The speech though made quite a splash. In newspapers the next day, reporters tried to interpret the “soaring rhetoric”. For example, Murrey Marder of the Washington Post asked whether the ideas he outlined could even be “workable” in the context of geopolitical concerns of the late 1970s. Politicians took an even more cynical approach. The conservative wing of the Democratic Party thought human rights should primarily be used as a weapon in the Cold War and rejected Carter’s declaration of human rights as a means to regain the U.S.’s moral stature. Republicans also criticized the speech, particularly Carter’s declaration that “we are now free of that inordinate fear of communism which once led us to embrace any dictator who joined us in that fear.” While Carter had sought to move the U.S. beyond Cold War strictures, many emerged to criticize what they called a dangerous naiveté.
Carter’s speech is demonstrative of his earnest attempts to implement human rights into a U.S. foreign policy framework. To Carter, human rights could be at the core of all decisions. He wanted to connect this underlying tenet to his larger policy goals, and not just narrowly focus on human rights in a separate realm. The Kissinger-Nixon foreign policy framework saw stability as their primary objective within the international system. Carter, however, believed that human rights were the key to international stability. Historian Odd Arne Westad observes that these ideas and the administration’s new policy opened a period of uncertainty in the superpower relations. After eight years of the Nixon-Kissinger approach to foreign relations, both the Soviet Union and many Third World countries did not know what to expect, and they were deeply suspicious of the motives behind Carter’s policies. At Notre Dame, Carter attempted to make clear his commitment to focus on a more moral foreign policy and lay out how he would take human rights into account.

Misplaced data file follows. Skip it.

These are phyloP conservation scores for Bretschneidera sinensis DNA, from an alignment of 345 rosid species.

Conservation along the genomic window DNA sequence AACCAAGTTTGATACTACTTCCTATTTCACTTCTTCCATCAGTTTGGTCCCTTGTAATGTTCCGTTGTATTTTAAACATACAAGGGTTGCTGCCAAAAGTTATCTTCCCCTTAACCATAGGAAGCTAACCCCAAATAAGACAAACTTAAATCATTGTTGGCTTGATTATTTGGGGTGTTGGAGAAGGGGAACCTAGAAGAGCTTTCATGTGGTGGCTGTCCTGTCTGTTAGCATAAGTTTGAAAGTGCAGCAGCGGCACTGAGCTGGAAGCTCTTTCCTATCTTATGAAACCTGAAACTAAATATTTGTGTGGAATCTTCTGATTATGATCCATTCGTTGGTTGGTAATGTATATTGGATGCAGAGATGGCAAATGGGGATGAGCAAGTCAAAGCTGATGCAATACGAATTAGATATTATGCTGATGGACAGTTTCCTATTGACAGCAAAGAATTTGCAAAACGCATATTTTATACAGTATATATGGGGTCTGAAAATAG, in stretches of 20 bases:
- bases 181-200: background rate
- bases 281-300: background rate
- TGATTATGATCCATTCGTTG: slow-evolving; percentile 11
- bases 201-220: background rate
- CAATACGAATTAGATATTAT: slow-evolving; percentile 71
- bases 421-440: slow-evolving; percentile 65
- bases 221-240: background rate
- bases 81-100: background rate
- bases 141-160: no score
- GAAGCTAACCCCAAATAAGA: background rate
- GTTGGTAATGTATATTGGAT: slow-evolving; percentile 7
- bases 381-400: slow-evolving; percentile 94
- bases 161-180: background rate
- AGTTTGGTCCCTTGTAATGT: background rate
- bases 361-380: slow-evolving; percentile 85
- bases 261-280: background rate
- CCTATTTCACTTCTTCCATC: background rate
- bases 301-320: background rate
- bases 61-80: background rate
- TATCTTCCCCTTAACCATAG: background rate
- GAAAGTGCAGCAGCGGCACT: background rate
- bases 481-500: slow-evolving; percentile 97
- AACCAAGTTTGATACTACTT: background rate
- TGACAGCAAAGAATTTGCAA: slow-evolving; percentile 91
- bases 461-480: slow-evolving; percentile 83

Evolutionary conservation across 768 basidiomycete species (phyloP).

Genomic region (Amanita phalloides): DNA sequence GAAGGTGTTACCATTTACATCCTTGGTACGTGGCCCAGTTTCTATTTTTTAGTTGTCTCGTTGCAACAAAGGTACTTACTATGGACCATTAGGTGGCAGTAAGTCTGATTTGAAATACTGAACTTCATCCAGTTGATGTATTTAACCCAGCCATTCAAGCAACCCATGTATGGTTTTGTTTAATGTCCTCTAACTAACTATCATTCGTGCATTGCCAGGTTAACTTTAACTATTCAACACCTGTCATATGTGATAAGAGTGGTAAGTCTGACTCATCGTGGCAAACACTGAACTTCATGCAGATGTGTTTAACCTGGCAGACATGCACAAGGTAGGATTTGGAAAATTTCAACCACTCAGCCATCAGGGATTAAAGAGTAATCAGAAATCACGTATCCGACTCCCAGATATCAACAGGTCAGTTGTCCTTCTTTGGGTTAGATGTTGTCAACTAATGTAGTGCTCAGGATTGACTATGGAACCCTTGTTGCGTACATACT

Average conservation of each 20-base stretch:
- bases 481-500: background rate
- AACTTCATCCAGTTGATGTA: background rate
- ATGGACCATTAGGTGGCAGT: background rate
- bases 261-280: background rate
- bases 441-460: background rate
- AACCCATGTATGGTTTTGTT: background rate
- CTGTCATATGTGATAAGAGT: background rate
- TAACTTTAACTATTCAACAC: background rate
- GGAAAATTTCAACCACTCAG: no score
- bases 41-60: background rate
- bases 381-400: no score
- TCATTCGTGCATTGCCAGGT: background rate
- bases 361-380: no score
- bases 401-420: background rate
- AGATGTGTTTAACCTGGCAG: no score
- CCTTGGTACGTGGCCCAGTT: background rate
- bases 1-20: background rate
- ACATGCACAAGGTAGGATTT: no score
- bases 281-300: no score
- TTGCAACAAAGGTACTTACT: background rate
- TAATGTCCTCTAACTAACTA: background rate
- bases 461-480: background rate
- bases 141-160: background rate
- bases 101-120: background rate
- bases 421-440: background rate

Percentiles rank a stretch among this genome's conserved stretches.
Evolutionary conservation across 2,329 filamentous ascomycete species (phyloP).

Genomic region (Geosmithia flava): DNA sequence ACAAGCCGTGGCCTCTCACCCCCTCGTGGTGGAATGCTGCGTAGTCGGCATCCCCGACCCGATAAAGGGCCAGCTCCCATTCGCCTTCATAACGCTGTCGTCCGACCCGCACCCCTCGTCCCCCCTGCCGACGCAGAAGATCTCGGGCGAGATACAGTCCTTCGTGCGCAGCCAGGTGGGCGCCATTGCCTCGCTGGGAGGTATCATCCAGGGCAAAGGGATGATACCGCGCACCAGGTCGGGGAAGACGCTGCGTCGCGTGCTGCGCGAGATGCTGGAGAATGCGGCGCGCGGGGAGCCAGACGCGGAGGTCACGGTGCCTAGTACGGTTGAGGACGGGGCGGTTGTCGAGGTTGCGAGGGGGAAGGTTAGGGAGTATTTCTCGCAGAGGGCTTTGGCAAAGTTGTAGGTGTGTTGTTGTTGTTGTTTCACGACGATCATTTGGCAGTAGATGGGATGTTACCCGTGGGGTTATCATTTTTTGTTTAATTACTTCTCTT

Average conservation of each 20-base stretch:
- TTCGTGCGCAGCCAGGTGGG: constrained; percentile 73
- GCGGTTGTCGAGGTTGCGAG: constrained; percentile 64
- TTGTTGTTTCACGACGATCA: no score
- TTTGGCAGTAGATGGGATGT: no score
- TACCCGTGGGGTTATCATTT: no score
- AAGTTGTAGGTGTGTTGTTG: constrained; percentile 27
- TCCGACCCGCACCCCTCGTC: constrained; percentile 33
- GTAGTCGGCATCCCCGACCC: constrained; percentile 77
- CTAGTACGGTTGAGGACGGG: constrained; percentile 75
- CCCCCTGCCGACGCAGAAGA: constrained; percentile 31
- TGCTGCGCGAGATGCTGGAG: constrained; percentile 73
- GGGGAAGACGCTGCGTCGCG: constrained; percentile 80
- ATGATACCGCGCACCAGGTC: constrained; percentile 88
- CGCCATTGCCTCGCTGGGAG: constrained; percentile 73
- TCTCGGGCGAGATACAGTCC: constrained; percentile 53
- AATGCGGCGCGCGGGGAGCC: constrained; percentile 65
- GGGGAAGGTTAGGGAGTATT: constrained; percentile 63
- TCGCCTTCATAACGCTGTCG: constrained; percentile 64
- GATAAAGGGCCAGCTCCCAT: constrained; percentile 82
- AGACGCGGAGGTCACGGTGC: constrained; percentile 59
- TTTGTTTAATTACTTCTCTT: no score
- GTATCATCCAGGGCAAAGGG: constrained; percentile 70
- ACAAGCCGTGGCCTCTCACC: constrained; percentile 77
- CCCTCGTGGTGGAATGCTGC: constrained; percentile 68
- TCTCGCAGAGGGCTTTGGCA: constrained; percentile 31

However, the speech, and the reaction to it across the political spectrum, also served as a sign of the troubles to come in his administration. As the high ideal of human rights was brought down into the difficult terrain of policy formation and implementation, Carter faced several problems, including how to define the term, when to most effectively deploy the concept in various bilateral relations, in addition with how to deal with domestic opposition and infighting within his administration. While Carter’s speech at Notre Dame proved to be a moment of promise for an expansive new foreign policy framework, George Herring notes that while Carter “sought to escape the Cold War”, he, by the end of his administration, instead “became its captive.”
Despite these difficulties, Carter did effectively usher in human rights as a central part of U.S. foreign policy. While other presidents have had varying degrees of emphasis and concern about the issue, each subsequent administration has had to grapple with human rights questions as part of their foreign policy calculus. Even as a one term president, it is perhaps Carter’s human rights influence that is the most considerable part of his legacy that carries on today.
Carter, Jimmy. White House Diaries. New York: Farrar, Straus and Giroux, 2010.
Keys, Barbara. Reclaiming American Virtue: The Human Rights Revolution of the 1970s. Cambridge: Harvard University Press, 2014.
Schmitz, David F. and Vanessa Walker, “Jimmy Carter and the Foreign Policy of Human Rights: The Development of a Post-Cold War Foreign Policy.” Diplomatic History 28 no. 1 (January 2004): 113-144.
Sharnak, Debbie. “Sovereignty and Human Rights: Re-examining Carter’s Foreign Policy Towards the Third World.” Diplomacy & Statecraft (2014): 303-330.
Carter’s entire speech is available online at the Miller Center.